Utah lawmakers have advanced a bill that would move the state’s presidential primary ahead of New Hampshire’s.
Legislation approved by the House Monday gives lawmakers the option of holding an online election, provided it is “held before any other caucus, primary, or other event selecting a nominee in the nation.”
If approved by the Senate and signed by Gov. Gary Herbert, the bill, HB 410, would require the state to fund the Western State Primary, at an estimated cost of $1.6 million.
According to the Salt Lake Tribune, New Hampshire Secretary of State Bill Gardner is already on the case, urging Utah lawmakers to reject the bill.
"We’ve had it 100 years, why would we say, ‘OK, just take it from us?’" Gardner said, adding that every state has its own long-established culture. New Hampshire’s happens to be politics.
"What if Maryland or Louisiana said, ‘It’s not fair that the Statue of Liberty is always in New York. Why can’t we tow it down to Baltimore or to New Orleans?’ There’s an historical reason why [the first primary] got to be where it is. There’s an historic reason why the Kentucky Derby is in Kentucky.
Under state law, Gardner can decide when to schedule the New Hampshire primary, and he has been an energetic defender of the state’s first-in-the-nation status. Gardner threatened to move the 2012 primary to December 2011 after Nevada Republicans made plans to shift the state’s presidential caucus ahead of the Granite State's vote.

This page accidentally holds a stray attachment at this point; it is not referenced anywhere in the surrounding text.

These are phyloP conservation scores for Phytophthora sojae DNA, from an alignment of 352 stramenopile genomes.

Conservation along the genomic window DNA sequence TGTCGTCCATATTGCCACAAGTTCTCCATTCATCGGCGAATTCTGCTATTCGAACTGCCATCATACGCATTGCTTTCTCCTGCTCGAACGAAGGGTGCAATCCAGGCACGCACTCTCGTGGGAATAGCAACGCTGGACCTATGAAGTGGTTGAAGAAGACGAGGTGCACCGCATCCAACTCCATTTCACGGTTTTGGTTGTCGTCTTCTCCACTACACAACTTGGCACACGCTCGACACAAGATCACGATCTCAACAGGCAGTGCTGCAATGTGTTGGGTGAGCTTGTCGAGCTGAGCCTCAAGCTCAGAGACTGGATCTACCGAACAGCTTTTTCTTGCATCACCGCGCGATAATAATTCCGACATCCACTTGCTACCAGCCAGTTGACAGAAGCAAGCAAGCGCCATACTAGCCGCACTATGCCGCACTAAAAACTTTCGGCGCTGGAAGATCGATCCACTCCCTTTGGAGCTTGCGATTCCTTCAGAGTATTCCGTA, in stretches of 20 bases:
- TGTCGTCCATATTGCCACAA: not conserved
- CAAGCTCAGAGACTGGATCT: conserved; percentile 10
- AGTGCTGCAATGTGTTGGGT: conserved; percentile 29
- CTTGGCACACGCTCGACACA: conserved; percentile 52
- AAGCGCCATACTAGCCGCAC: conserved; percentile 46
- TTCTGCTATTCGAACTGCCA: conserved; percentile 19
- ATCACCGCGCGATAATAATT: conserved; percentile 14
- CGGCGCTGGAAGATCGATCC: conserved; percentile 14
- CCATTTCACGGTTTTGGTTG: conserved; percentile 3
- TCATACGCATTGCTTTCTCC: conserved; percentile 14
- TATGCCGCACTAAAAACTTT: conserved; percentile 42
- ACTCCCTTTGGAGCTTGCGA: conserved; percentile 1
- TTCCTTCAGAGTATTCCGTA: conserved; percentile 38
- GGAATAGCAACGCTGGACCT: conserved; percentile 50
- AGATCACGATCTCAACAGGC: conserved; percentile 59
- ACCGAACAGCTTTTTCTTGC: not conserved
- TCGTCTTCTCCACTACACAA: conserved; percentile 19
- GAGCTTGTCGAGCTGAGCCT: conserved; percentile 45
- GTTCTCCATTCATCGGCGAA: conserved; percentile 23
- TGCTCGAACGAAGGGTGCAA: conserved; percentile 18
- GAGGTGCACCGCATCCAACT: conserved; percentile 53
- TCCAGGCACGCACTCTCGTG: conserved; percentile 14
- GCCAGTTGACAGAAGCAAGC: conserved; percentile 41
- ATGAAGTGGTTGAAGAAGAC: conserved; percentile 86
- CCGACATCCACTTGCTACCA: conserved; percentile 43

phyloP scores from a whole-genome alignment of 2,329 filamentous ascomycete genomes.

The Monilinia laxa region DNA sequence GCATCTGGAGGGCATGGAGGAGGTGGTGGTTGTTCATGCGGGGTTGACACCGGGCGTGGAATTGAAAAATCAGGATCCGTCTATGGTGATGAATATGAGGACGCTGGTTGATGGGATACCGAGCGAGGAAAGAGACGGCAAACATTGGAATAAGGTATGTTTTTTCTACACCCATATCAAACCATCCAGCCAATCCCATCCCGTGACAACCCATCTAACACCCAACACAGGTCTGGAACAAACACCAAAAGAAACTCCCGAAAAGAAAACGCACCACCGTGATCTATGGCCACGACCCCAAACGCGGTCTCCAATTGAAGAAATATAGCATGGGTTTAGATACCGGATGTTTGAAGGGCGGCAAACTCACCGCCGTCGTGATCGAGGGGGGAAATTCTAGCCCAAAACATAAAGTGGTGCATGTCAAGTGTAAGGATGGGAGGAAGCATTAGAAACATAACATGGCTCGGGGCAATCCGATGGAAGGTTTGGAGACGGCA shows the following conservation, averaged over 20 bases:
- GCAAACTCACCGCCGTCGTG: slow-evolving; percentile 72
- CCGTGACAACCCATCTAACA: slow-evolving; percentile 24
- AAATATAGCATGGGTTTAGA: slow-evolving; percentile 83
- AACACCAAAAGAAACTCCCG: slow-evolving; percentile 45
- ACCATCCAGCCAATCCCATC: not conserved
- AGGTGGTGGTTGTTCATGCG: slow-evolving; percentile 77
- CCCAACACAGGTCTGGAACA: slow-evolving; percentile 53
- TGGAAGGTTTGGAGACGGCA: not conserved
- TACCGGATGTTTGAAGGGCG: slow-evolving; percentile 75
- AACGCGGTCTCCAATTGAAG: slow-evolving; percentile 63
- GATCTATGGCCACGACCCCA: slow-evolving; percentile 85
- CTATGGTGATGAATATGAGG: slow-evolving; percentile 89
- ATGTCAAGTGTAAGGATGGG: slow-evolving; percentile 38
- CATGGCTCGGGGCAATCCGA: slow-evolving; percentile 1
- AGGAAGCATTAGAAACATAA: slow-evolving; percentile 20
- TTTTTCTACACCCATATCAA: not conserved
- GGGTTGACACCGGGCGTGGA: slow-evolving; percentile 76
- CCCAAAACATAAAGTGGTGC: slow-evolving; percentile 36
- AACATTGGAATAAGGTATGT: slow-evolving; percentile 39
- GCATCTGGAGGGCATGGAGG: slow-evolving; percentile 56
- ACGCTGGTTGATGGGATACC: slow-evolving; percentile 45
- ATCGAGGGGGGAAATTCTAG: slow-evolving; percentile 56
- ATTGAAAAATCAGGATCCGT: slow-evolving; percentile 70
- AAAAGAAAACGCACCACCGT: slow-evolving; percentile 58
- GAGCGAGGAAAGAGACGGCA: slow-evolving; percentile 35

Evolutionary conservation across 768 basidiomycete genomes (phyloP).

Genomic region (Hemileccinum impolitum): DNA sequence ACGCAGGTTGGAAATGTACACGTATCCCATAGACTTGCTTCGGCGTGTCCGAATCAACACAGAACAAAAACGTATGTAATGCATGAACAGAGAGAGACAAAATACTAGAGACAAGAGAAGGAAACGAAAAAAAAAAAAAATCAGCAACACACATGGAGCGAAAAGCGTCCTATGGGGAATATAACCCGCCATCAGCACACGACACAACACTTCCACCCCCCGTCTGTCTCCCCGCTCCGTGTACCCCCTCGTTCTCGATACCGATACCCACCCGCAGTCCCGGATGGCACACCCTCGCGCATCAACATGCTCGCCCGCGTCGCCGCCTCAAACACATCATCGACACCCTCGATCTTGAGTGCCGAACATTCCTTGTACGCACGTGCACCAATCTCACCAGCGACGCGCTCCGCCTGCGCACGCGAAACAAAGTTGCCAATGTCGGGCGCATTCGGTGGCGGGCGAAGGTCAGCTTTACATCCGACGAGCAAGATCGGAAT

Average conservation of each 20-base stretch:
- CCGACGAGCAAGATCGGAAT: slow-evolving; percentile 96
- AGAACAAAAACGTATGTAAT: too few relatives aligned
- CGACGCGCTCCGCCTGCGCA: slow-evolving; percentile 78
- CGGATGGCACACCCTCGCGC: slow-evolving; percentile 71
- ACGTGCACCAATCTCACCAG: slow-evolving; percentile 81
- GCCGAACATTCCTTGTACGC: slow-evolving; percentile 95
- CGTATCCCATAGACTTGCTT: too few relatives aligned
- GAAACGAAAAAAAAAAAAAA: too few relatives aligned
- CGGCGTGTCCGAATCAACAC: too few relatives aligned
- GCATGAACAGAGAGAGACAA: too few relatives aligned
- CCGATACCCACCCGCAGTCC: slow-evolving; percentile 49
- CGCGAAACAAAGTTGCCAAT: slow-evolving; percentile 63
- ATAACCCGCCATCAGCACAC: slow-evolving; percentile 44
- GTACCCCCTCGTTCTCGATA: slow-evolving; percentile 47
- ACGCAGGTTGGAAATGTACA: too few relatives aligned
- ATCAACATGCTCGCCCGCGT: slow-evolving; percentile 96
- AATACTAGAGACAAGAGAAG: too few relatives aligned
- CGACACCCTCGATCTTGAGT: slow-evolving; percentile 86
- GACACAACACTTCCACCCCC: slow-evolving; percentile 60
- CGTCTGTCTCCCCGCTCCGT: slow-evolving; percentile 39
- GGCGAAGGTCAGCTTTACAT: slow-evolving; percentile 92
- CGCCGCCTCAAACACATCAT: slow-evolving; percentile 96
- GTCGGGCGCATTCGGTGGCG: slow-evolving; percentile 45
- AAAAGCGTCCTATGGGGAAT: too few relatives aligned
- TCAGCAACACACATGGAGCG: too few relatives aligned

Faced with boycotts from several presidential campaigns, Nevada officials backed down and set the caucus for Feb. 4, some three weeks after the New Hampshire primary.
The Republican National Committee boosted the Granite State’s primary status in January, when committee members voted to shorten the GOP's primary season and allow four states - New Hampshire, Iowa, Nevada and South Carolina - to hold a primary or caucus in February 2016. States that insist on moving ahead on the calendar would lose delegates.
But the chief sponsor of the Utah bill said it doesn’t make sense that New Hampshire, which has 12 Republican delegates, is more influential in choosing the party’s nominee than Utah, which has 40.
"We’ve created a system that is blatantly discriminatory. It creates second-class states," said Rep. Jon Cox, R-Ephraim. “Our influence is minimal, if at all.”